A)                     There are no feasible alternatives to relocate the City’s planned facilities;

B)                     The applicant has made good faith efforts to remove the encumbrance;

C)                     The Director determines that the likelihood of the City needing to modify or relocate the City’s planned facilities is small and the costs to modify or relocate them can be adequately mitigated; and

D)                     The holder of the easement has consented in writing to allow the City’s planned use in the encumbered area.  Such consent shall, at a minimum, provide the City a reasonable time to relocate or modify the City’s facilities.

 

3.                     Bike Parking Standards (SRC Chapter 806)

 

The proposed ordinance includes revisions updating the City’s existing bicycle parking standards of the UDC to ensure they reflect best practices.  As part of the updated bike standards, revisions have been proposed to the access requirements for bicycle parking areas.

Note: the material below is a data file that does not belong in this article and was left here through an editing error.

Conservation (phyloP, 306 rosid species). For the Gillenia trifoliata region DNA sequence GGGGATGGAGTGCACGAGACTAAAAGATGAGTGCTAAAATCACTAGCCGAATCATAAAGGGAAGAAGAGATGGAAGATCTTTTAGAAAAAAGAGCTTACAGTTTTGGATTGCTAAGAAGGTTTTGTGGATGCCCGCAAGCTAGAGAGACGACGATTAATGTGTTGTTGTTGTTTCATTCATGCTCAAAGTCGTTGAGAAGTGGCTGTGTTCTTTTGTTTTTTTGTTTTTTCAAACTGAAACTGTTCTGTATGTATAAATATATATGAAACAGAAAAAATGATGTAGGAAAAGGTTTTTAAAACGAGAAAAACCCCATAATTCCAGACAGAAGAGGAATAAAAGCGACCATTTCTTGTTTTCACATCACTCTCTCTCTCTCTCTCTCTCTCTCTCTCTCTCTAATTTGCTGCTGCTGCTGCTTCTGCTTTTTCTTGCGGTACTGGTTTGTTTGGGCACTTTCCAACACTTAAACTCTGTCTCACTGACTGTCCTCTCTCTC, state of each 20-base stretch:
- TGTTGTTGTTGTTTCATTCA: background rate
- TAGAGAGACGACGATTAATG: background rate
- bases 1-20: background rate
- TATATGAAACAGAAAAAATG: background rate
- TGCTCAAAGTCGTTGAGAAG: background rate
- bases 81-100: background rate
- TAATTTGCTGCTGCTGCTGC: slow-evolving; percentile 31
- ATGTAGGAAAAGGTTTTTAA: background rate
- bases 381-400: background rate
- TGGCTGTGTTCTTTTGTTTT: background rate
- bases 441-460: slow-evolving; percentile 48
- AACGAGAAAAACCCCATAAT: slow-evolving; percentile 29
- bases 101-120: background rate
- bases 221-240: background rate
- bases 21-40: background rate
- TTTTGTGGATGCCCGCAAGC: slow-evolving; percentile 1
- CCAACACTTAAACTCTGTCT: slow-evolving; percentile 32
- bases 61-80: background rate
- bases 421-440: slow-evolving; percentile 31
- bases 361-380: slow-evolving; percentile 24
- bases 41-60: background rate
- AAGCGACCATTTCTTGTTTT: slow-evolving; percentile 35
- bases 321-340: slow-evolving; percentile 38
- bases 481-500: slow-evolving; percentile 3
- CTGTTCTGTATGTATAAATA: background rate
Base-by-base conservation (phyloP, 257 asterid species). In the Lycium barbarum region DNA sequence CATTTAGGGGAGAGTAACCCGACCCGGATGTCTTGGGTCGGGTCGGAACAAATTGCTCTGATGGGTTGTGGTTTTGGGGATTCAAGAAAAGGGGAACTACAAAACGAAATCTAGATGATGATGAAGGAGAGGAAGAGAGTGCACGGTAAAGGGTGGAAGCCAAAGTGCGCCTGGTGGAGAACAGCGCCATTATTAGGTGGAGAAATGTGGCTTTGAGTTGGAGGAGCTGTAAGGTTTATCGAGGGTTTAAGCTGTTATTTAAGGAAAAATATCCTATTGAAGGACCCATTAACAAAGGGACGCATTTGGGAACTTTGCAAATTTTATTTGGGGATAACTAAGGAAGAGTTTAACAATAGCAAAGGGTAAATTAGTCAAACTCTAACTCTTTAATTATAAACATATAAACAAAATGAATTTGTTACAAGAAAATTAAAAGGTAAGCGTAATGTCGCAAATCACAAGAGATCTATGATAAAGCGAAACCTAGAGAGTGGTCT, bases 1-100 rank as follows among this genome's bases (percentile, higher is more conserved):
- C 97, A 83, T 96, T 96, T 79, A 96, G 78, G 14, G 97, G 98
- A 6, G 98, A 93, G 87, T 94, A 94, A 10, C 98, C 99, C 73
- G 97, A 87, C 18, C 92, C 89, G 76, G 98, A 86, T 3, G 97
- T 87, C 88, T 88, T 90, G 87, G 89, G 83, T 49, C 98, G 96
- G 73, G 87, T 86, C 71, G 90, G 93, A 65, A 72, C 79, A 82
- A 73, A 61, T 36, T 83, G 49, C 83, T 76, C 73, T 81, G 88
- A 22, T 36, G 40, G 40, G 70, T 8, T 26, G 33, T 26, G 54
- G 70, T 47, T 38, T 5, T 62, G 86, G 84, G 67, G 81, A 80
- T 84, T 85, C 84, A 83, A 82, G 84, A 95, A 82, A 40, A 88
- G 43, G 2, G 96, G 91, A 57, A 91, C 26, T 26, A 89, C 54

Based on public testimony provided during the Planning Commission public hearings on the amendments, the bicycle parking area access requirements under SRC 806.060(b) were recommended to be revised to ensure bicyclists didn’t have to lift their bikes over barriers, such as curbs or the bike rack itself, except in the case of wall or ceiling racks. 

 

Subsequent to deliberations on the proposed bike parking access standard, the Planning Commission ultimately voted to recommend approval of a different version of the standard that would instead prevent bicyclists from having to lift their bikes over multiple stairs or the bike rack itself, but not barriers such as curbs.